On bodily fluids, doing your homework, and the shallow noir stylings of The Happytime Murders
The Happytime Murders STX Entertainment
Director: Brian Henson
Screenplay: Todd Berger
Starring: Bill Barretta, Melissa McCarthy, Maya Rudolph, Leslie David Baker, Elizabeth Banks, Dorien Davies and Joel McHale
Rated R / 1 hour, 31 minutes / 2.39:1
August 24, 2018
(out of four)
The Happytime Murders is a noir send-up that has gotten most of its information about noir not from actual noir but from other send-ups of noir. Its closest companion, at least in theory, is Who Framed Roger Rabbit - with puppets instead of toons. But Robert Zemeckis' 1988 masterpiece knew noir inside and out - its rhythms and its history, not just the superficial bullet points long ago ingested into our commonplace pop-culture vernacular. Happytime's genre styling is only those bullet points, as if its creators sat in a bar and overheard an overlapping jumble of commercials and comedy sketches based on old detective movies, mistook it for the real thing, then tried to regurgitate it from memory.
The depressed ex-cop who made a tragic mistake and now makes a living as a low-rent private dick. The ex-cop's resentful ex-partner. The ex-cop's compassionate but embittered ex-lover. The femme fatale who shows up unannounced at the ex-cop's office drenched in mystery and sex appeal. The case that brings past and present together. The ex-cop's whiskey-soaked voiceover that sardonically puts it all in perspective. (His.) Happytime knows those conventions only emblematically, and is thus only capable of delivering vague hard-boiled impressions instead of the precision the experiment requires.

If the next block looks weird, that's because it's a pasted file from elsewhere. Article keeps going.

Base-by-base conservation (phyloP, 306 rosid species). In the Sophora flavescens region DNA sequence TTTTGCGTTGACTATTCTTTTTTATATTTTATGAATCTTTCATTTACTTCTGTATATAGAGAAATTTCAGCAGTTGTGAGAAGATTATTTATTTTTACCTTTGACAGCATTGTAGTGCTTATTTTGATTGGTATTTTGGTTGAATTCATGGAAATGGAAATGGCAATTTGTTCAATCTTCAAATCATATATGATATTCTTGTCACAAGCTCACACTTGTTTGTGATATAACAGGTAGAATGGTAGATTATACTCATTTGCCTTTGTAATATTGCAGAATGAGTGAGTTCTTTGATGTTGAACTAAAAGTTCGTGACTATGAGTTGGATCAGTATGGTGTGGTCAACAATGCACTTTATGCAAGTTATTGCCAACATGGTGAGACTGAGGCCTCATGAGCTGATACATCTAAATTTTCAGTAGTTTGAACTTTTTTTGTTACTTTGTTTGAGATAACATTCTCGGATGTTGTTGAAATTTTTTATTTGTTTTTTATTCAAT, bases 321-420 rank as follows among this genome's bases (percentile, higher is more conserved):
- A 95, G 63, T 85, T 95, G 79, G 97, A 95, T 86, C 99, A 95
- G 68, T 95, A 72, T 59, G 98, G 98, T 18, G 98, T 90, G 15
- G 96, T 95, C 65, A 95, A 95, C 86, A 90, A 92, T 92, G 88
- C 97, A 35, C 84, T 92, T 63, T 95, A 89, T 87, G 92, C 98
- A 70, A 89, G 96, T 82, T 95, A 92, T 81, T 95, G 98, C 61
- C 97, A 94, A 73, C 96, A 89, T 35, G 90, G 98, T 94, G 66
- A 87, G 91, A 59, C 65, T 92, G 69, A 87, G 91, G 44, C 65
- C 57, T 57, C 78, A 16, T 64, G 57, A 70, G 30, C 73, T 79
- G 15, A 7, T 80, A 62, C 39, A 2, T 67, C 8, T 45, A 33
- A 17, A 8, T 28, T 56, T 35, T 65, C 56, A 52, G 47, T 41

I'm not convinced director Brian Henson or writer Todd Berger have actually seen any of the movies that are their ostensible source material - or if they have, I'm not convinced they understood them. It's like when someone makes a silent-era homage and it features a damsel tied to train tracks, making clear that its makers have never actually seen silent movies, but are simply repeating what they've heard, second- or third-hand, silent movies are like. Doing your homework pays off. Even if Henson and Berger did theirs, they certainly didn't show their work.
The other key point of comparison is Trey Parker and Matt Stone's marionette epic Team America: World Police, its jingoistic blockbuster template replaced by Happytime's contemporary noir. It's not just the puppets but the unwavering commitment to obscenity in such a fundamentally innocent form. That this also sacrifices the elegance of noir innuendo is a discussion for another time, I suppose; I certainly can't object to an attempt to make what amounts to a grindhouse Muppet movie. Especially from a genuine Henson.